New product sales: Three steps to create a winning culture
By Arijit Banerjee
New products account for a substantial chunk (27%) of sales across industries. Selling new products requires a different mindset and approach compared to selling existing products, as salespersons often have to overcome a new set of objections and barriers. An unsupportive sales culture within the organization can be a major detractor, adding to these challenges, creating self-doubt and lowering motivation among sales people, and ultimately leading to missed targets.
Following these four steps can help create a culture that inspires shared vision, fosters collaboration and accelerates new product success for the sales organization.
1.Educate your sales team on ‘processes’ rather than ‘products’
At the time of launch of new products, organizations typically tend to provide training focused on the bells and whistles of the product, with very little time spent on educating them on the challenges customers face. Training the sales force in the following three areas can help them establish trust with the customer and demonstrate a deep understanding of their challenges.
Situation analysis - The first step is to create or identify the environment that necessitates the product in question. The situation, in turn establishes the context for the buyer. Let’s take an example of electric vehicles and see how this works across the three areas. The situation: While several countries have encouraged the phasing out of passenger vehicles powered by the internal combustion engine or traditional fossil fuels, the biggest obstacle to their adoption is extending their ability to cover long distances on one full charge of the battery.”
Understanding the impact - The second step should be a clear articulation of the cost of not taking any action in response to the ‘situation’. The impact establishes the urgency for the buyer. The impact: “Electric vehicle is the future of the transportation industry and energy density of battery will be a key differentiator for extending the range of electric vehicles”.
Coming up with the resolution - The final step is to address how the product will mitigate the key issues of the client and deliver the desired outcomes. The resolution: “Our company manufactures anode materials that are required in the manufacture of lithium-ion batteries and are critical for improving energy density.”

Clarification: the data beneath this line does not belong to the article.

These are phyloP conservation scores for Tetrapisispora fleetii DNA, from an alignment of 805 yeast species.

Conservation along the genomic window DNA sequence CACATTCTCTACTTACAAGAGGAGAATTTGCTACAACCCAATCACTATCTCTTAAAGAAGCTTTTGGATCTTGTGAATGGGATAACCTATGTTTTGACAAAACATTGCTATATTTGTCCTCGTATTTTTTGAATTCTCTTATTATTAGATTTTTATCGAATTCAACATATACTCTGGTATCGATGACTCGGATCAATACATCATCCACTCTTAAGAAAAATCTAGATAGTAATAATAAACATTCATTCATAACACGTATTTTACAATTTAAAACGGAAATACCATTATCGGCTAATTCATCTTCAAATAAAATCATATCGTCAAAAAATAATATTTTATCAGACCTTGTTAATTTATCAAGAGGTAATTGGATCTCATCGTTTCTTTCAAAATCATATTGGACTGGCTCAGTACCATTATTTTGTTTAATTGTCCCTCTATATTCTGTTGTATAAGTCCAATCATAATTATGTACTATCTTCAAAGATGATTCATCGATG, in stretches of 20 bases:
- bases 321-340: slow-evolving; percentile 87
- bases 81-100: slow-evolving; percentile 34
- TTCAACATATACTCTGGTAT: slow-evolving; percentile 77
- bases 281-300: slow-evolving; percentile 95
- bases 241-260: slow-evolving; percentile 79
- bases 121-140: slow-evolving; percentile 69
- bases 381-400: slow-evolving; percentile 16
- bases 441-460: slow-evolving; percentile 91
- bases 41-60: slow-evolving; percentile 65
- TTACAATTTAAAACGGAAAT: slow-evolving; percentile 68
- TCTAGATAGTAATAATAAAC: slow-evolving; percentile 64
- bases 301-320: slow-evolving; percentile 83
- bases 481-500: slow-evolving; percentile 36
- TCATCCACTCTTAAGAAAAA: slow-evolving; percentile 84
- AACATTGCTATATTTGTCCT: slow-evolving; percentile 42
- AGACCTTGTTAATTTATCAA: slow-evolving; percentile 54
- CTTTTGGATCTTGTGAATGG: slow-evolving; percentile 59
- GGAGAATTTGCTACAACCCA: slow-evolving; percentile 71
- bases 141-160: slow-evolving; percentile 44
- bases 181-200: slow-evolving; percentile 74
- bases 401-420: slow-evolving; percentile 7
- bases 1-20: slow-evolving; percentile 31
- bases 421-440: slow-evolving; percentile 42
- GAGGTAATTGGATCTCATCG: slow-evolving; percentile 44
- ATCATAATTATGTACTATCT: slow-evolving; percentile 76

2.Create buyer profiles that ensure precise targeting
A well-crafted buyer profile not only allows the sales leads to target their buyers more accurately, increasing the chances of a deal closure, but also helps establish a relationship with the buyer by humanizing the sales process. The result: increased share of wallet over the long run. The essential elements to consider while creating the psychological profile of the buyer are:
· What is important for the customer, how does the customer evaluate different buying options and who takes the decision?
· What behavioral indicators point to the fact that the buyer is serious about making the purchase?
· Does the prospective buyer’s organizational culture support change and learning that will result from this new product introduction?
By skillfully creating and marketing to their six buyer personas, The Lego group became the fourth largest toy manufacturer globally. Their personas ranged from consumers who were actively engaged with the brand’s products to those having no experience with the brand at all. By engaging the six groups with customized strategies, Lego was able to garner the mindshare of distinct communities, turning them into ardent advocates of the brand.
3.Reinforce salesperson's resilience and grit
Revenue Numbers are often the only assessment of a salesperson proficiency and resilience. The focus, however, needs to shift towards the process of enabling sales rather than the final numbers. It’s important to hone sales folks’ competencies by using assessments that identify gaps in sales competencies, and providing continuous training and development programs in strategic sales techniques. An in-depth understanding of the selling process, including the sales pitch, how to close a sale and after-sales service is crucial to building the confidence, resilience and grit necessary to persistently pursue targets even in the face of failure.
CA Technologies provides its sales team with a learning environment that is a prudent mix of instructor-led sessions, web-based trainings and role plays to improve sales commitment and competitiveness. Their lab environments provide unique simulations on sales situations. They have also partnered with expert sales training providers to enhance competence and confidence of their global sales team. The initiative resulted in a $42 million annualized revenue increase, directly attributable to the use of newly acquired negotiation skills and tools.
Co-creating a supportive sales culture with partners
Selling in the digital age is getting tougher with 61% of sales people considering selling today ‘harder’ or ‘much harder’ than five years ago. Building an effective sales culture from the ground up can be challenging. Partnering with reputed training institutes can ease this process by making continuous learning and development initiatives a critical component of a company’s sales culture. Such an approach results in not only creating a highly motivated and relevant sales force but also reduces the time to productivity for new joiners by bridging the gap between college education and industry requirements.
1 New product sales study
2 Situation Impact resolution model
3 S-I-R example- Himadri Chemicals
4 Lego strategy
5 CA technologies case study
6 Sales statistics